The Appeal of Cult Shark-Themed Action Films

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Simply Jawsome: Exploring the Appeal of Cult Shark-Themed Action Films

As anyone who’s seen Jaws knows, shark movies are pretty scary. They’re also pretty damn popular. Cult film followings seem to get a little weirder and more daring every year. The past couple of decades has spawned a plethora of crazy cult films: zombies, vampires, medieval games and kids on broomsticks. But none are quite so crazy and well, painful, as the phenomenon of shark-themed action films.

Although Jaws certainly had an influence on this string of low-budget, teeth-gnashing, fin-fearing flicks, there’s something else at play here. Something deep, dark and altogether… bad.

simply jawsome exploring the appeal of cult shark themed action films blogpost november 2017 embed1Take 2010’s Sharktopus. Yes, it features a half-shark, half-octopus (genetically-engineered, for the record). Yes, there’s a killing spree. And yes, it’s so bad it’s good. Good enough, in fact, to generate a raft of sequels: Sharktopus vs. Pteracuda (2012) and Sharktopus vs. Whalewolf (2014).

You can’t have a cult following without a mutation or two, so 2 Headed Shark Attack took to the helm in 2012. This monstrosity (featuring, as you may have guessed, a rather hungry bi-headed freak of nature) only whet its audience’s appetite for more shark-vs-human bloodlust. Fortunately, fans didn’t have to wait long: the film was dutifully followed by 3 Headed Shark Attack in 2015.

2013’s Sharknado ventured further into the water with a couple of B-list celebrities (can we call Tara Reid B-list?). Aptly named for the tornado that sucks up man-eating white sharks and tosses them up hapless Los Angeles folk, this is one film that should have sunk out at sea long before the final cut.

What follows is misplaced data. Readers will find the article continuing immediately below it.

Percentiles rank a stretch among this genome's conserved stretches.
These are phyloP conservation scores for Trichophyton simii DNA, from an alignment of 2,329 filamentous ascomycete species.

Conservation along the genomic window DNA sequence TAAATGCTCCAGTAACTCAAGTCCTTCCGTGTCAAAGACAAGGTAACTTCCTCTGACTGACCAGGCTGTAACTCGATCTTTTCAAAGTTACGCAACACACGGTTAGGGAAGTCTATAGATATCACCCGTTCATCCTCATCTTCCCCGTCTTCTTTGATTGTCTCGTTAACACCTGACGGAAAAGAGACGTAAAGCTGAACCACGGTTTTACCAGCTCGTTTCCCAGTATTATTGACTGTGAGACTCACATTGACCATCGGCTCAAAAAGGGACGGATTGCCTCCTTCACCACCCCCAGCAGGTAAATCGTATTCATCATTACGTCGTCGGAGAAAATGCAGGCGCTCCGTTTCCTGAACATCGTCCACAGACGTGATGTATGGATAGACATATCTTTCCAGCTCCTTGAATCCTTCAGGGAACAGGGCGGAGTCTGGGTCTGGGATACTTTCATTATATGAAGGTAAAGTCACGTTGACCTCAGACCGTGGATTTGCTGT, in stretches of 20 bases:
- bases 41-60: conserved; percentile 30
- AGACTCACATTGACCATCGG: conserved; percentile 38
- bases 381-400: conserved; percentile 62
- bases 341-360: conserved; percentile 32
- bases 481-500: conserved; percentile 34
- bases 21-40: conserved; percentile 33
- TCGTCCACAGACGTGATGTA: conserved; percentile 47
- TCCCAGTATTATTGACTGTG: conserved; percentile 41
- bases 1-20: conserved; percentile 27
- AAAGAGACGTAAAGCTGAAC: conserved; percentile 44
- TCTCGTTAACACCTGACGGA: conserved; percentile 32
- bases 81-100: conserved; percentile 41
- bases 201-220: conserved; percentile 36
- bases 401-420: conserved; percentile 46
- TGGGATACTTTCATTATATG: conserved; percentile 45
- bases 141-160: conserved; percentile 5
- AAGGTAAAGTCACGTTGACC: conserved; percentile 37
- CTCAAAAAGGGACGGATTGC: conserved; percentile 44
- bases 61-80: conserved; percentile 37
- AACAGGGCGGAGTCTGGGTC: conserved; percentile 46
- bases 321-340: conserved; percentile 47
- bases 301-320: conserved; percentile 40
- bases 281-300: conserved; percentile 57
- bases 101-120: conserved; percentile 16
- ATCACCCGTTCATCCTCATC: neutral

But Sharknado’s premiere on the US Syfy network in 2013 blew every other made-for-TV movie show out of the water. The film made waves on social media, with over 5,000 #sharknado tweets made per minute over the following eight hours.

The shark cult era only seems to be gathering more momentum. Although the titles leave little to the imagination (Ghost Shark, Sand Sharks, Shark Week, Robo Shark), the trope works. Stick ‘shark’ in the title, cast a few damsels-in-distress, create a monster from the deep that has a taste for human flesh and bingo! You’ve got a hit that leaves Snakes On A Plane floundering in the water.

The internet rewards anything that doesn’t take itself too seriously, and social media has no doubt plays a large part in keeping these films afloat. Just don’t expect to be dazzled by the plot. There’s a formula at play here: shark appears, shark kills, shark is hunted, shark is killed. Along the way, hijinks (namely featuring blood, brawn and breasts) ensue.

simply jawsome exploring the appeal of cult shark themed action films blogpost november 2017 embed2One thing is clear. People like this stuff. The craze has even reached the online gaming world, where fans can test their own skills at fighting these man-eating monsters of the deep by playing the Sharknado online slots title. This interactive slot game was released following Sharknado 2: The Second One, and allows players to slay sharks while hanging out with most of the movie characters.

There’s also a fin-tastic range of snappy shark film merchandise: mugs, t-shirts, bumper stickers, throw pillows, bloodied bobbleheads…

This is one film genre where validity takes a backseat. And this is one cult following that’s showing no signs of slowing down. Sharknado 5 was released this year. Enough said.

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